AT&T’s announced purchase of T-Mobile is an exaflood acquisition — a response to the overwhelming proliferation of mobile computers and multimedia content and thus network traffic. The iPhone, iPad, and other mobile devices are pushing networks to their limits, and AT&T literally could not build cell sites (and acquire spectrum) fast enough to meet demand for coverage, capacity, and quality. Buying rather than building new capacity improves service today (or nearly today) — not years from now. It’s a home run for the companies — and for consumers.
We’re nearing 300 million mobile subscribers in the U.S., and Strategy Analytics estimates by 2014 we’ll add an additional 60 million connected devices like tablets, kiosks, remote sensors, medical monitors, and cars. All this means more connectivity, more of the time, for more people. Mobile data traffic on AT&T’s network rocketed 8,000% in the last four years. Remember that just a decade ago there was essentially no wireless data traffic. It was all voice traffic. A few rudimentary text applications existed, but not much more. By year-end 2010, AT&T was carrying around 12 petabytes per month of mobile traffic alone. The company expects another 8 to 10-fold rise over the next five years, when its mobile traffic could reach 150 petabytes per month. (We projected this type of growth in a series of reports and articles over the last decade.)
The two companies’ networks and businesses are so complementary that AT&T thinks it can achieve $40 billion in cost savings. That’s more than the $39-billion deal price. Those huge efficiencies should help keep prices low in a market that already boasts the lowest prices in the world (just $0.04 per voice minute versus, say, $0.16 in Europe).
But those who focus only on the price of existing products (like voice minutes) and traditional metrics of “competition,” like how many national service providers there are, will miss the boat. Pushing voice prices down marginally from already low levels is not the paramount objective. Building fourth generation mobile multimedia networks is. Some wonder whether “consolidation of power could eventually lead to higher prices than consumers would otherwise see.” But “otherwise” assumes a future that isn’t going to happen. T-Mobile doesn’t have the spectrum or financial wherewithal to deploy a full 4G network. So the 4G networks of AT&T, Verizon, and Sprint (in addition to Clearwire and LightSquared) would have been competing against the 3G network of T-Mobile. A 3G network can’t compete on price with a 4G network because it can’t offer the same product. In many markets, inferior products can act as partial substitutes for more costly superior products. But in the digital world, next gen products are so much better and cheaper than the previous versions that older products quickly get left behind. Could T-Mobile have milked its 3G network serving mostly voice customers at bargain basement prices? Perhaps. But we already have a number of low-cost, bare-bones mobile voice providers.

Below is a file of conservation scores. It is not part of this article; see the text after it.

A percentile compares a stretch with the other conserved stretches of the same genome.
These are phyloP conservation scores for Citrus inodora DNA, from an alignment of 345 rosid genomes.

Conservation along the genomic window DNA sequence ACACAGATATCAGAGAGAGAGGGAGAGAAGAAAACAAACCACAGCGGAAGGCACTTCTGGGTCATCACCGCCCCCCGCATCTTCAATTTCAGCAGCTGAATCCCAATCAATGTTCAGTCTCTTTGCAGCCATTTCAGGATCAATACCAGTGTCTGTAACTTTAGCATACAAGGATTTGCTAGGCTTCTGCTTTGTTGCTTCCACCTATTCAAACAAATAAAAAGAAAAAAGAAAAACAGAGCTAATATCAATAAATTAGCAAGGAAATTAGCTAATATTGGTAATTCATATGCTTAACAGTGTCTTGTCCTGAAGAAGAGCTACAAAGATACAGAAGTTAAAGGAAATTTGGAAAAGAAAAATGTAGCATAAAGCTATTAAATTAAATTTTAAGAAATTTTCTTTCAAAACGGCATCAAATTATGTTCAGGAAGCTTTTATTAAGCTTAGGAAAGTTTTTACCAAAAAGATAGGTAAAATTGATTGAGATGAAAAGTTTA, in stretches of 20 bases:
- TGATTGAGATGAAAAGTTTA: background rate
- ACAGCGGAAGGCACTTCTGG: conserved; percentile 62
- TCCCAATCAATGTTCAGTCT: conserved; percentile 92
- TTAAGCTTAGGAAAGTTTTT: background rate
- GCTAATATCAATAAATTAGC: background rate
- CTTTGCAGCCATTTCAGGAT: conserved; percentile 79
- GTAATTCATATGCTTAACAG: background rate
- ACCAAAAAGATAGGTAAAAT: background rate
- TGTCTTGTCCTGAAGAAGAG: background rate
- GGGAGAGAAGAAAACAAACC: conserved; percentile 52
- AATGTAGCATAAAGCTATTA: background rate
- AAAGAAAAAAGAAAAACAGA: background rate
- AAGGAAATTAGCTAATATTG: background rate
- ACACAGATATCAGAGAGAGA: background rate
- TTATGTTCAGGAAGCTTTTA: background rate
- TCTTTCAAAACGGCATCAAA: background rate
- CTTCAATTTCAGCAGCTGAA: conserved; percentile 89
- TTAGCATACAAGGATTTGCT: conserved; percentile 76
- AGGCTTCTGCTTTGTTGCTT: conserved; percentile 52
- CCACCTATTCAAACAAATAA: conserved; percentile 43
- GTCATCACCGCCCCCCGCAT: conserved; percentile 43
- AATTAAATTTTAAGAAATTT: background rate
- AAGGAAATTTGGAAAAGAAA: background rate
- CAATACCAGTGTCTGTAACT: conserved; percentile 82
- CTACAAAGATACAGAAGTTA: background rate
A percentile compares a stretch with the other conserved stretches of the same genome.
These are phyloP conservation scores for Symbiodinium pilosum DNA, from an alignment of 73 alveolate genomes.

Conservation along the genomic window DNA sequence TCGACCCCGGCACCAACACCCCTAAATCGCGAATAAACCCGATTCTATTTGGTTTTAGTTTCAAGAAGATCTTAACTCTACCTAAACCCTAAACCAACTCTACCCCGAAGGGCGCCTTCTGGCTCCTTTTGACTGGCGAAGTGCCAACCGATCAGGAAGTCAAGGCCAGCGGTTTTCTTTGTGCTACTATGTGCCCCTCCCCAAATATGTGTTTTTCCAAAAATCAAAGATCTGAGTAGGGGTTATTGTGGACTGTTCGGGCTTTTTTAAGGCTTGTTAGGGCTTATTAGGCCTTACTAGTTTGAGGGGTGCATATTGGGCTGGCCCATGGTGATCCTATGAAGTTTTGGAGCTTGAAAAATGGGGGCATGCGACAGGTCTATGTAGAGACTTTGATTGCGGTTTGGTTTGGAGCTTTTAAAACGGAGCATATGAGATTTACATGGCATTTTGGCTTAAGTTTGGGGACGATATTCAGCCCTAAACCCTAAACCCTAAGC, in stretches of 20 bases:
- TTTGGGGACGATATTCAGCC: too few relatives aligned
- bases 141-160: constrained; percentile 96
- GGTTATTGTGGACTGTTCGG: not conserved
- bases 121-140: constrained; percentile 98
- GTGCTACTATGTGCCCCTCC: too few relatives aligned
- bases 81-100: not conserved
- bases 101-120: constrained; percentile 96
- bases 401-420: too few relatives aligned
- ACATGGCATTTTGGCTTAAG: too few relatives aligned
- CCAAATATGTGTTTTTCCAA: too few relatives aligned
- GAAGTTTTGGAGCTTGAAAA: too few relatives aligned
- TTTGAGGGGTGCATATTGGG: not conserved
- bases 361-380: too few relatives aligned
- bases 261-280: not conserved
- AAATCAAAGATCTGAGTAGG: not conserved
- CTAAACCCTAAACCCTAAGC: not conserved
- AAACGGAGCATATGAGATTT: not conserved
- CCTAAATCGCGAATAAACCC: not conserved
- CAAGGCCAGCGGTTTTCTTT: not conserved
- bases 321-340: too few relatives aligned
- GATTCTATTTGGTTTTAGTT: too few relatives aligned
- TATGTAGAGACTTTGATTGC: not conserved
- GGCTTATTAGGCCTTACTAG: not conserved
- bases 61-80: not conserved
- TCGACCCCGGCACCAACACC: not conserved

The usual worries from the usual suspects in these merger battles go like this: First, assume a perfect market where all products are commodities, capacity is unlimited yet technology doesn’t change, and competitors are many. Then assume a drastic reduction in the number of competitors with no prospect of new market entrants. Then warn that prices could spike. It’s a story that may resemble some world, but not the one in which we live.